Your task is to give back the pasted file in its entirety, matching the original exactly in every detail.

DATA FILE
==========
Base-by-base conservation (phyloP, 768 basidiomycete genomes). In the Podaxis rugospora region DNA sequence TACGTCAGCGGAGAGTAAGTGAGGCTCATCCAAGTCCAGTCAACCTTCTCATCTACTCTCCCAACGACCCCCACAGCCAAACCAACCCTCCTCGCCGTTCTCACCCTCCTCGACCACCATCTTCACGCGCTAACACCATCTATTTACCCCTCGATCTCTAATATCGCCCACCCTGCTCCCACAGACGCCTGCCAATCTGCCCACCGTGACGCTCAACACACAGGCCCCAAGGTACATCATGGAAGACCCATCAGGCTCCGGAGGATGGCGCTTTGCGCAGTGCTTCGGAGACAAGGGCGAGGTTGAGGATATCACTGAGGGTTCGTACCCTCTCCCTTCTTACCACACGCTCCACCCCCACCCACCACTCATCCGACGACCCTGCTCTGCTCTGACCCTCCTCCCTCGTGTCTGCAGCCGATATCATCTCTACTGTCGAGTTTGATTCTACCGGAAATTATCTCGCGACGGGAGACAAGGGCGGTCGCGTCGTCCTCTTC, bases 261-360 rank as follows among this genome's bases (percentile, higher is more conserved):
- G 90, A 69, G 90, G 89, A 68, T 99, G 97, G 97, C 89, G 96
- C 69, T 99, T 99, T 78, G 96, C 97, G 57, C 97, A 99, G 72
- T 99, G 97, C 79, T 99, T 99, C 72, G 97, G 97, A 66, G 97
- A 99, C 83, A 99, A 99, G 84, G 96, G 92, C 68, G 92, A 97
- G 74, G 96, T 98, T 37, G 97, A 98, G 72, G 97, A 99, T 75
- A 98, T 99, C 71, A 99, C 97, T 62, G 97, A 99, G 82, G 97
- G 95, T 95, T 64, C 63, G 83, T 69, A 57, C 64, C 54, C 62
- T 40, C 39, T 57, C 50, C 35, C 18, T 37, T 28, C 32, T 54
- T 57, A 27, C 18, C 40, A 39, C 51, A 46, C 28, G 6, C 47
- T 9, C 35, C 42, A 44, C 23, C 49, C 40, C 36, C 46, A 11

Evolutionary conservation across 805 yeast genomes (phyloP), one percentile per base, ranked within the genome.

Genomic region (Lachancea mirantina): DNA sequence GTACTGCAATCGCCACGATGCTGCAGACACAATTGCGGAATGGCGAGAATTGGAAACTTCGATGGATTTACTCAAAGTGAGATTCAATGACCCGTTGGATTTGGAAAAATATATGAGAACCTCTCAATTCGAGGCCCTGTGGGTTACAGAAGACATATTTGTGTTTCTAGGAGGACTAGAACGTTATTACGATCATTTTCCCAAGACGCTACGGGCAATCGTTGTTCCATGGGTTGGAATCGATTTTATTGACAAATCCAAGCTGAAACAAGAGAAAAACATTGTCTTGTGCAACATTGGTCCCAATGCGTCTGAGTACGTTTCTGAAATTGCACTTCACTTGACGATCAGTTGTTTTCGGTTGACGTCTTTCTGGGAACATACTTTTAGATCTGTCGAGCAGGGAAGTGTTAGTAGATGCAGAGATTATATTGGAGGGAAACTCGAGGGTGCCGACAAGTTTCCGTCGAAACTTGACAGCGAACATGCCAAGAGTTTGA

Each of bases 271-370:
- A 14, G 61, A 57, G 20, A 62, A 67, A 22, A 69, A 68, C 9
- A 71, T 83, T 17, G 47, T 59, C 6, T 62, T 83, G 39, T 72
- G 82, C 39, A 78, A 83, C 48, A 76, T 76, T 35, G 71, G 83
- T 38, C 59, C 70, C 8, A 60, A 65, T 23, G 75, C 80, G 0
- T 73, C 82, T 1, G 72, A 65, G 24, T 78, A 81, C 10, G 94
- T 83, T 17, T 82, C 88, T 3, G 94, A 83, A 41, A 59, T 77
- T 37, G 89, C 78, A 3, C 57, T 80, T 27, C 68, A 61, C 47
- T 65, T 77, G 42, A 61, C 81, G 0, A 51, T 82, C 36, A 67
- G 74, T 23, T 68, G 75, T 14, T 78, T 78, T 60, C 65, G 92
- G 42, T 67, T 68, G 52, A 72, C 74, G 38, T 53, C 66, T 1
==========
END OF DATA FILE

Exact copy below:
Base-by-base conservation (phyloP, 768 basidiomycete genomes). In the Podaxis rugospora region DNA sequence TACGTCAGCGGAGAGTAAGTGAGGCTCATCCAAGTCCAGTCAACCTTCTCATCTACTCTCCCAACGACCCCCACAGCCAAACCAACCCTCCTCGCCGTTCTCACCCTCCTCGACCACCATCTTCACGCGCTAACACCATCTATTTACCCCTCGATCTCTAATATCGCCCACCCTGCTCCCACAGACGCCTGCCAATCTGCCCACCGTGACGCTCAACACACAGGCCCCAAGGTACATCATGGAAGACCCATCAGGCTCCGGAGGATGGCGCTTTGCGCAGTGCTTCGGAGACAAGGGCGAGGTTGAGGATATCACTGAGGGTTCGTACCCTCTCCCTTCTTACCACACGCTCCACCCCCACCCACCACTCATCCGACGACCCTGCTCTGCTCTGACCCTCCTCCCTCGTGTCTGCAGCCGATATCATCTCTACTGTCGAGTTTGATTCTACCGGAAATTATCTCGCGACGGGAGACAAGGGCGGTCGCGTCGTCCTCTTC, bases 261-360 rank as follows among this genome's bases (percentile, higher is more conserved):
- G 90, A 69, G 90, G 89, A 68, T 99, G 97, G 97, C 89, G 96
- C 69, T 99, T 99, T 78, G 96, C 97, G 57, C 97, A 99, G 72
- T 99, G 97, C 79, T 99, T 99, C 72, G 97, G 97, A 66, G 97
- A 99, C 83, A 99, A 99, G 84, G 96, G 92, C 68, G 92, A 97
- G 74, G 96, T 98, T 37, G 97, A 98, G 72, G 97, A 99, T 75
- A 98, T 99, C 71, A 99, C 97, T 62, G 97, A 99, G 82, G 97
- G 95, T 95, T 64, C 63, G 83, T 69, A 57, C 64, C 54, C 62
- T 40, C 39, T 57, C 50, C 35, C 18, T 37, T 28, C 32, T 54
- T 57, A 27, C 18, C 40, A 39, C 51, A 46, C 28, G 6, C 47
- T 9, C 35, C 42, A 44, C 23, C 49, C 40, C 36, C 46, A 11

Evolutionary conservation across 805 yeast genomes (phyloP), one percentile per base, ranked within the genome.

Genomic region (Lachancea mirantina): DNA sequence GTACTGCAATCGCCACGATGCTGCAGACACAATTGCGGAATGGCGAGAATTGGAAACTTCGATGGATTTACTCAAAGTGAGATTCAATGACCCGTTGGATTTGGAAAAATATATGAGAACCTCTCAATTCGAGGCCCTGTGGGTTACAGAAGACATATTTGTGTTTCTAGGAGGACTAGAACGTTATTACGATCATTTTCCCAAGACGCTACGGGCAATCGTTGTTCCATGGGTTGGAATCGATTTTATTGACAAATCCAAGCTGAAACAAGAGAAAAACATTGTCTTGTGCAACATTGGTCCCAATGCGTCTGAGTACGTTTCTGAAATTGCACTTCACTTGACGATCAGTTGTTTTCGGTTGACGTCTTTCTGGGAACATACTTTTAGATCTGTCGAGCAGGGAAGTGTTAGTAGATGCAGAGATTATATTGGAGGGAAACTCGAGGGTGCCGACAAGTTTCCGTCGAAACTTGACAGCGAACATGCCAAGAGTTTGA

Each of bases 271-370:
- A 14, G 61, A 57, G 20, A 62, A 67, A 22, A 69, A 68, C 9
- A 71, T 83, T 17, G 47, T 59, C 6, T 62, T 83, G 39, T 72
- G 82, C 39, A 78, A 83, C 48, A 76, T 76, T 35, G 71, G 83
- T 38, C 59, C 70, C 8, A 60, A 65, T 23, G 75, C 80, G 0
- T 73, C 82, T 1, G 72, A 65, G 24, T 78, A 81, C 10, G 94
- T 83, T 17, T 82, C 88, T 3, G 94, A 83, A 41, A 59, T 77
- T 37, G 89, C 78, A 3, C 57, T 80, T 27, C 68, A 61, C 47
- T 65, T 77, G 42, A 61, C 81, G 0, A 51, T 82, C 36, A 67
- G 74, T 23, T 68, G 75, T 14, T 78, T 78, T 60, C 65, G 92
- G 42, T 67, T 68, G 52, A 72, C 74, G 38, T 53, C 66, T 1